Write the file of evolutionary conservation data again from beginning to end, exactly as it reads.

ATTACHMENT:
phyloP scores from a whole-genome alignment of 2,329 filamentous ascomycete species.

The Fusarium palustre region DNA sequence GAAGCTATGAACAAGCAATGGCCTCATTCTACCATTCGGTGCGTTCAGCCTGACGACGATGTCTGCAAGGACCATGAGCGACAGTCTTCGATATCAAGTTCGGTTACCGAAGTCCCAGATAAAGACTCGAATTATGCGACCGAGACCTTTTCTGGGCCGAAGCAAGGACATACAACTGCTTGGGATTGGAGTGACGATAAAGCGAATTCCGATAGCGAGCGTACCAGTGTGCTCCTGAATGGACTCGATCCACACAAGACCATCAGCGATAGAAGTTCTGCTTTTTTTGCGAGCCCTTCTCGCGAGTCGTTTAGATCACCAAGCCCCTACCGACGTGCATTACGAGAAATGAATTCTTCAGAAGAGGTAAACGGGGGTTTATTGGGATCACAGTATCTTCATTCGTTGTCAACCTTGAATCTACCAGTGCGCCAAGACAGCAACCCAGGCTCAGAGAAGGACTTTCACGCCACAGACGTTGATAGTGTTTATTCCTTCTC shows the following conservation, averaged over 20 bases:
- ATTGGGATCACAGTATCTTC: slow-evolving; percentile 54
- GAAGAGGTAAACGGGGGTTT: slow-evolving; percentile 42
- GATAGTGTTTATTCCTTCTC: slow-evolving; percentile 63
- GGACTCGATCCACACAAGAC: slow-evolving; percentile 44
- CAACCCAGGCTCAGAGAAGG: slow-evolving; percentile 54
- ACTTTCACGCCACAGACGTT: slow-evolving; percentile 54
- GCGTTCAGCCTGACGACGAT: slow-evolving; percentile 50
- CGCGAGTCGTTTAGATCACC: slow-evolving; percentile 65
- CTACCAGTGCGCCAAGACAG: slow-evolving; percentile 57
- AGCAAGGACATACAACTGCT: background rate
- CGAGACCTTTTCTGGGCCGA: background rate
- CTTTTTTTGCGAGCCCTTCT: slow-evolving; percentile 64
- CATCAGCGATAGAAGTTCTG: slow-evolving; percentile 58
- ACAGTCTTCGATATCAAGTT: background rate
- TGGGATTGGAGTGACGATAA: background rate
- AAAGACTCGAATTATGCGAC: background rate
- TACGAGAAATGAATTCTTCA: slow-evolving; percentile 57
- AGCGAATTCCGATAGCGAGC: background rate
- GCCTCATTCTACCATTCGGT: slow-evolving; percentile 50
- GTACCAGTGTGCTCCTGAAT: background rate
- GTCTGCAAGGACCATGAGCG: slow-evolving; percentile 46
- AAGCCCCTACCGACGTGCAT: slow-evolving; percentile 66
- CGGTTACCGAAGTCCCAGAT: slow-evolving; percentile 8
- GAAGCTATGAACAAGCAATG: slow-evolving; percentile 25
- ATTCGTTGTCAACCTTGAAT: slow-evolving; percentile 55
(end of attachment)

phyloP scores from a whole-genome alignment of 2,329 filamentous ascomycete species.

The Fusarium palustre region DNA sequence GAAGCTATGAACAAGCAATGGCCTCATTCTACCATTCGGTGCGTTCAGCCTGACGACGATGTCTGCAAGGACCATGAGCGACAGTCTTCGATATCAAGTTCGGTTACCGAAGTCCCAGATAAAGACTCGAATTATGCGACCGAGACCTTTTCTGGGCCGAAGCAAGGACATACAACTGCTTGGGATTGGAGTGACGATAAAGCGAATTCCGATAGCGAGCGTACCAGTGTGCTCCTGAATGGACTCGATCCACACAAGACCATCAGCGATAGAAGTTCTGCTTTTTTTGCGAGCCCTTCTCGCGAGTCGTTTAGATCACCAAGCCCCTACCGACGTGCATTACGAGAAATGAATTCTTCAGAAGAGGTAAACGGGGGTTTATTGGGATCACAGTATCTTCATTCGTTGTCAACCTTGAATCTACCAGTGCGCCAAGACAGCAACCCAGGCTCAGAGAAGGACTTTCACGCCACAGACGTTGATAGTGTTTATTCCTTCTC shows the following conservation, averaged over 20 bases:
- ATTGGGATCACAGTATCTTC: slow-evolving; percentile 54
- GAAGAGGTAAACGGGGGTTT: slow-evolving; percentile 42
- GATAGTGTTTATTCCTTCTC: slow-evolving; percentile 63
- GGACTCGATCCACACAAGAC: slow-evolving; percentile 44
- CAACCCAGGCTCAGAGAAGG: slow-evolving; percentile 54
- ACTTTCACGCCACAGACGTT: slow-evolving; percentile 54
- GCGTTCAGCCTGACGACGAT: slow-evolving; percentile 50
- CGCGAGTCGTTTAGATCACC: slow-evolving; percentile 65
- CTACCAGTGCGCCAAGACAG: slow-evolving; percentile 57
- AGCAAGGACATACAACTGCT: background rate
- CGAGACCTTTTCTGGGCCGA: background rate
- CTTTTTTTGCGAGCCCTTCT: slow-evolving; percentile 64
- CATCAGCGATAGAAGTTCTG: slow-evolving; percentile 58
- ACAGTCTTCGATATCAAGTT: background rate
- TGGGATTGGAGTGACGATAA: background rate
- AAAGACTCGAATTATGCGAC: background rate
- TACGAGAAATGAATTCTTCA: slow-evolving; percentile 57
- AGCGAATTCCGATAGCGAGC: background rate
- GCCTCATTCTACCATTCGGT: slow-evolving; percentile 50
- GTACCAGTGTGCTCCTGAAT: background rate
- GTCTGCAAGGACCATGAGCG: slow-evolving; percentile 46
- AAGCCCCTACCGACGTGCAT: slow-evolving; percentile 66
- CGGTTACCGAAGTCCCAGAT: slow-evolving; percentile 8
- GAAGCTATGAACAAGCAATG: slow-evolving; percentile 25
- ATTCGTTGTCAACCTTGAAT: slow-evolving; percentile 55